Originally Posted by steamingbill
SourceForge is the developers repository for a very large number of software developers who develop software for the Linux operating system. Some of those software developers also compile the software for use with Windows and Mac OSX, but teh majority of SorceForge software is primarily designed for Linux.
One of the pre-requisits of SourceForge is that the software must be published under the of the Open Source software licenses - so there is no commercial software on SourceForge. I just checked the SourceForge web site to see where you were finding the torrent download link. I only found the Windows installable .exe file download link (at http://sourceforge.net/projects/gimp...urce=directory). One of the things that you need to be careful of is to ensure that when you are downloading the .exe or source code for the software that you want from SourceForge, that you are actually downloading the Software Author's own .exe file or the author's own source code bundle (source code bundles are for experienced Windows users only).
If you download the software from a link that is from another source, potentially unauthorised and outside of SourceForge, then you run the risk (how risky is a debate often had by the Gurus) of downloading software that has been tampered with by someone. Some Software authors on SourceForge do use .torrent files to distribute their software, but it's not all that common. Those authors usually choose to distribute their software using .torrent files so tat they can minimise their costs, as the software author is usually the person who pays for the internet bandwidth used when people download their software.
When you use the Torrent protocol to download a file, the torrent program actually downloads your copy by copying from any number of copies that other people have downloaded and are making available via their internet connection. When a software author chooses to distribute their software via torrents, they usually (should) provide you with a way of making sure that the file that you've downloaded has arrived correctly and is exactly the same file that the software author released. The author usually does that by publishing a "Check Sum" for the software. I won't explain how to use check sums as there are at least six type of check sum processes that I am aware of, and they all operate differently - but if the Author has made a Check Sum available, they they will always provide a link explaining how to use the Check Sum on your Operating System (e.g. Linux, Windows, OSX). Gimp (properly known as "The Gimp") is published by a very large and well respected organisation, so you can expect them to be doing the right thing. Just for your interest, the following is a link to Gimp's main (official) web page, and includes links to their documentation and tutorial pages ...... http://sourceforge.net/projects/gimp...urce=directory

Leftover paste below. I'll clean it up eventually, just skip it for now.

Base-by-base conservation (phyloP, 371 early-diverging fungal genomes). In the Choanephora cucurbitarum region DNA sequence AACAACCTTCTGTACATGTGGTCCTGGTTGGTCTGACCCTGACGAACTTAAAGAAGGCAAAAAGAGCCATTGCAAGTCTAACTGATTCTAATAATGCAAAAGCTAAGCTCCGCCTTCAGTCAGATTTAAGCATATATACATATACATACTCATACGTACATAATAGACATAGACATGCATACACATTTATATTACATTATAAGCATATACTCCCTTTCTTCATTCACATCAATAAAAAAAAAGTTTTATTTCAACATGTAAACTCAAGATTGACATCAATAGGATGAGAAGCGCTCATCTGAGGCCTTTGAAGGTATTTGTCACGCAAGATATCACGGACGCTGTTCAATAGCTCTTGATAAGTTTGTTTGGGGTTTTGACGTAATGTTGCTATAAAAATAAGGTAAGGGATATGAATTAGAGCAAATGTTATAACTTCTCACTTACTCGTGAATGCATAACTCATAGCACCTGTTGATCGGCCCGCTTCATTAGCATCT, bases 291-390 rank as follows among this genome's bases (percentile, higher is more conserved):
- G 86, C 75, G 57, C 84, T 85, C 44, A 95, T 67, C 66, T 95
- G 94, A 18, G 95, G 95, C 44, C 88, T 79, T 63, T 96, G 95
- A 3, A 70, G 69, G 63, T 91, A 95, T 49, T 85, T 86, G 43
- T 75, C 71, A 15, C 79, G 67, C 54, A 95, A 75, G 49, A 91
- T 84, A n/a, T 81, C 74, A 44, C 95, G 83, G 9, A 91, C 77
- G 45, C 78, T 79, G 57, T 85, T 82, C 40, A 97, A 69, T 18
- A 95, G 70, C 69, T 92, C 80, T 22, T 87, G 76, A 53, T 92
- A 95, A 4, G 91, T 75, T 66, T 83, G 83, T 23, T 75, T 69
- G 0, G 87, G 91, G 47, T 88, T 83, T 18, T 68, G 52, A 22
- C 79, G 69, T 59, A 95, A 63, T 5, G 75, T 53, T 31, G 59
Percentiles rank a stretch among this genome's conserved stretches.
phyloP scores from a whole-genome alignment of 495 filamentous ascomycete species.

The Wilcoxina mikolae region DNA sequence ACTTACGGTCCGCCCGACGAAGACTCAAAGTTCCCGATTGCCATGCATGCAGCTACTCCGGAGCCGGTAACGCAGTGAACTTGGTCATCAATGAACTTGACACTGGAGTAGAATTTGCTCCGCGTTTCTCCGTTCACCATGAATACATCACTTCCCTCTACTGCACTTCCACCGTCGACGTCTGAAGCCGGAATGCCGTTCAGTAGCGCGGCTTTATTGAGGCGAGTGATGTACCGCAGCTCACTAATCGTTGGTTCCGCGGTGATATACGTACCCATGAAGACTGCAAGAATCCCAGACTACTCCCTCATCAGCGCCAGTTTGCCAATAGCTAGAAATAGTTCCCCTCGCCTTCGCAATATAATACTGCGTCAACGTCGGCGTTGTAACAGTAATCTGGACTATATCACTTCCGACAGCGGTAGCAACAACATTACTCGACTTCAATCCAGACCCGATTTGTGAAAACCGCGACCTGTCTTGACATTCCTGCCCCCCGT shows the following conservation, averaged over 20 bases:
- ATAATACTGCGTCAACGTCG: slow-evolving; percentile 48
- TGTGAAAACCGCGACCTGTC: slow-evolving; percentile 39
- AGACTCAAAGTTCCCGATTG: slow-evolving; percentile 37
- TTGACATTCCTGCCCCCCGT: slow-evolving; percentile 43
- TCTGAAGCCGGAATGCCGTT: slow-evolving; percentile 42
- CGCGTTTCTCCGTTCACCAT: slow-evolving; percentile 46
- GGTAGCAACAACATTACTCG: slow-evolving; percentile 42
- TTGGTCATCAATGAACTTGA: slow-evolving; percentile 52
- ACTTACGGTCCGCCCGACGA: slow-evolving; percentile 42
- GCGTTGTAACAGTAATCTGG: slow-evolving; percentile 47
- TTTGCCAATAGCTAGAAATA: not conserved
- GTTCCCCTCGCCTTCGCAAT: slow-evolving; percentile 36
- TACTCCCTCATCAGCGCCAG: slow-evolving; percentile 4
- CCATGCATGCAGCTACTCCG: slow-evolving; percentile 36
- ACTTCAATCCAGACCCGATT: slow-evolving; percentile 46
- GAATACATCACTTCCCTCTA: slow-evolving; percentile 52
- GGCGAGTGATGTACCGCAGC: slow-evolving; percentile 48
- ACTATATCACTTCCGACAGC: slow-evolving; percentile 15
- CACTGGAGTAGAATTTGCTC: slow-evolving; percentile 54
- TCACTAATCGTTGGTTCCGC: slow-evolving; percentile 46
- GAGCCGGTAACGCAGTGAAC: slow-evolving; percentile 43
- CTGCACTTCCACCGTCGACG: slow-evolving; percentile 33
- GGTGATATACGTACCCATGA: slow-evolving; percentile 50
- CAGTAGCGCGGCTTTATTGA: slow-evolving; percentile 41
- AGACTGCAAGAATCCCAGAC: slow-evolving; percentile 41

Once you have downloaded a file using a Torrent Client, and when you have the Torrent Client running, that software is made available via teh internet for other people to partially draw from when they are downloading. Unless you use an ISP that only includes your downloads when calculating your usage and internet charges, then when other people draw (known as leeching) from your copy of the file, they are adding to the amount of data used on your Internet Connection, and therefore will impact on your Internet Connection costs.
So - what do you do about the torrent application you've installed:
- Don't leave the Torrent program running unless you specifically intend to share the file via the Torrent program.
- If you have an unlimited download limit, or your uploads are not counted by your ISP, then you can safely leave the Torrent program running, seeding teh file, allowing people to leece from your file.
- However, if your Internet bandwidth as limited download & upload limits, or it is expensive, then you have two choices:
- Remove the Downloaded Torrent from the Torrent program once you've finished downloading the file. In most Torrent programs, you right click on the downloaded file's entry in Torrent program, and select "Delete". In all of the Torrent programs that I've used, you are given two options - Delete the Torrent only, and Delete BOTH the Torrent and the Downloaded Data File. Select "Delete the Torrent Only" or whatever similar words the Torrent program uses.
- Your second option, if you want to seed the file that you've downloaded, is to leave the Torrent program running whenever your computer is running on the Internet, BUT go into the settings on the menus in the Torrent program and edit the Preferences to limit the maximum Upload speed that the Torrent program is allows to upload (seed) at.
I hope that information is useful. And congratulations on choosing Gimp - It's an excelent image editing program, almost as good as Photoshop (some people argue that it is better than Photoshop in some instances), but hugely cheaper. Enjoy.
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